There are some Border Patrol sectors that could start releasing migrants who have gone through "strict national security and public safety vetting," per Fox News. The news comes as hundreds of US troops are arriving at the border to help bring down the number of illegal border crossings. The report stated that at least 10,000 migrants have been crossing into the US each day ahead of Title 42 fizzling on Thursday.
A Department of Homeland Security spokesperson said: "As Republican and Democratic administrations alike have done in the past to protect the safety and security of Border Patrol agents and migrants in the event of severe overcrowding conditions, U.S. Border Patrol sectors may consider releasing certain migrants who have undergone strict national security and public safety vetting to continue their immigration processes."
"This may include processing migrants for parole to reduce the amount of time they spend in custody."
"Each parolee will be considered on an individualized case-by-case basis, and individuals who are released will be required to check in with Immigration and Customs Enforcement and undergo removal proceedings in immigration court. Individuals may be placed into an ‘Alternatives to Detention’ program to ensure compliance, if deemed appropriate. The targeted use of parole will allow Border Patrol to focus its resources most effectively to quickly process and remove individuals who do not have a legal basis to remain in the country."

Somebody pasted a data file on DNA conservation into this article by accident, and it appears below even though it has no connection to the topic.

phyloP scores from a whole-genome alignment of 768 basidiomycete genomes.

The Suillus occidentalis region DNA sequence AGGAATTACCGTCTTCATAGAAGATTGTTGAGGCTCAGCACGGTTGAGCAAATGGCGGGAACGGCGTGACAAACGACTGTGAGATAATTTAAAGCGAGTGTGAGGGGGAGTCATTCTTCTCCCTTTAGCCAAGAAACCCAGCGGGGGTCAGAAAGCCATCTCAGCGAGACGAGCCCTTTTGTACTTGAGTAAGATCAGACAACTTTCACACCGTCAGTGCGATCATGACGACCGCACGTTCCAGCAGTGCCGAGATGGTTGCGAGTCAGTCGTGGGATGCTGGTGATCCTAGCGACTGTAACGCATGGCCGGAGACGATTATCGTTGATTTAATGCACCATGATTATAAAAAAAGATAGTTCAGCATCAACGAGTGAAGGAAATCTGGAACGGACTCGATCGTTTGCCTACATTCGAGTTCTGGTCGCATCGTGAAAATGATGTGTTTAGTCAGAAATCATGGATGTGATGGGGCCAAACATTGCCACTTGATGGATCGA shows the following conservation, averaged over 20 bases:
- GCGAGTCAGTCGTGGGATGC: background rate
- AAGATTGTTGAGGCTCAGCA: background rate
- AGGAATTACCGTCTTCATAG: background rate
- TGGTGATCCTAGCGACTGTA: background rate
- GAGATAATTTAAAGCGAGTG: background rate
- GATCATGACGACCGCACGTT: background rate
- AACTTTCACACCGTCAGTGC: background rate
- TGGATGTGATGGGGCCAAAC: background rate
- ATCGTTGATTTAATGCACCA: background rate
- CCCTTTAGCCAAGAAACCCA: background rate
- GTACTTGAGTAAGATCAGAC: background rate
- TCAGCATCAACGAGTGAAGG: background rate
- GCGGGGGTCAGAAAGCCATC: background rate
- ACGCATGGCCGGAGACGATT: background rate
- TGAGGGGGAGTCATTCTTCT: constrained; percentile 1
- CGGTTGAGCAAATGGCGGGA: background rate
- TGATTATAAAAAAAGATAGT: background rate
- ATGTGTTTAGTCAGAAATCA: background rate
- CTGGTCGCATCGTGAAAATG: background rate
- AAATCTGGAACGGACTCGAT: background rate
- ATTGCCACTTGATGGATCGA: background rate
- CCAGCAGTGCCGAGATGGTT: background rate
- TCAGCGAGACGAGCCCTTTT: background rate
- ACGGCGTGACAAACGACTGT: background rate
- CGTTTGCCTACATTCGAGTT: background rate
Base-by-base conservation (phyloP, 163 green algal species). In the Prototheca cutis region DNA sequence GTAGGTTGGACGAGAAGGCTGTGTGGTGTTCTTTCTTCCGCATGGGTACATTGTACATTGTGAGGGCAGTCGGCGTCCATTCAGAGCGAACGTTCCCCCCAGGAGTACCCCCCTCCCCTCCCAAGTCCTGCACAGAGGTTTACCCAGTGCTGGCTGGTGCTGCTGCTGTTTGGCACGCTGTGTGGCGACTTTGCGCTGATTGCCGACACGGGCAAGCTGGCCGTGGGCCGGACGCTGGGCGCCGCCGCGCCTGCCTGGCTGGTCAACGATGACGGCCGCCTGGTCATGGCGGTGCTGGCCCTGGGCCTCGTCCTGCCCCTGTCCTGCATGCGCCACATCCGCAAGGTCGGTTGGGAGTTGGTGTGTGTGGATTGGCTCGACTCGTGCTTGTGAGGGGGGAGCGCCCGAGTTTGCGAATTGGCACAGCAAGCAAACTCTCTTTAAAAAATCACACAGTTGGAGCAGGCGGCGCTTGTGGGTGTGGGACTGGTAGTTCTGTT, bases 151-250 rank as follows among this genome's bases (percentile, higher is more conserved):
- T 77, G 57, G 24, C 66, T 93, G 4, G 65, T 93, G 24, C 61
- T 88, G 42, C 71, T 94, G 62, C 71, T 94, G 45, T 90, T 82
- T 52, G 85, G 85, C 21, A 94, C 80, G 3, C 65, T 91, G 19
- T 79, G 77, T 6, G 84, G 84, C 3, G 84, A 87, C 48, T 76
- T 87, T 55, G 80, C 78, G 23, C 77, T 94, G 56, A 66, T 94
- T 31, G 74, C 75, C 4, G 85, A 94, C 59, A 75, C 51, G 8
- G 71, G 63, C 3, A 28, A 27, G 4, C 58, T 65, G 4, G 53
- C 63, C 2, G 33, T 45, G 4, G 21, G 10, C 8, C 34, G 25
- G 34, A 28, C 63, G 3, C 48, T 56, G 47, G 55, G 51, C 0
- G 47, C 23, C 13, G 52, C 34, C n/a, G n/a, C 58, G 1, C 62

In March 2020, the Trump administration put out an order meant to limit the number of migrants coming into the country in an effort to bring down the number of Covid-19 cases. As the country closed down due to the pandemic, Title 42 allowed the authorities to immediately remove migrants, including those who were seeking asylum.
Title 42 has been used more than 2.5 million times to fully expel migrants since it first started. However, the exception to the rule included children who were traveling alone. The New York Times noted that the rule has been applied somewhat unevenly, as it is more difficult to expel people back to Cuba or Venezuela than it is to Mexico.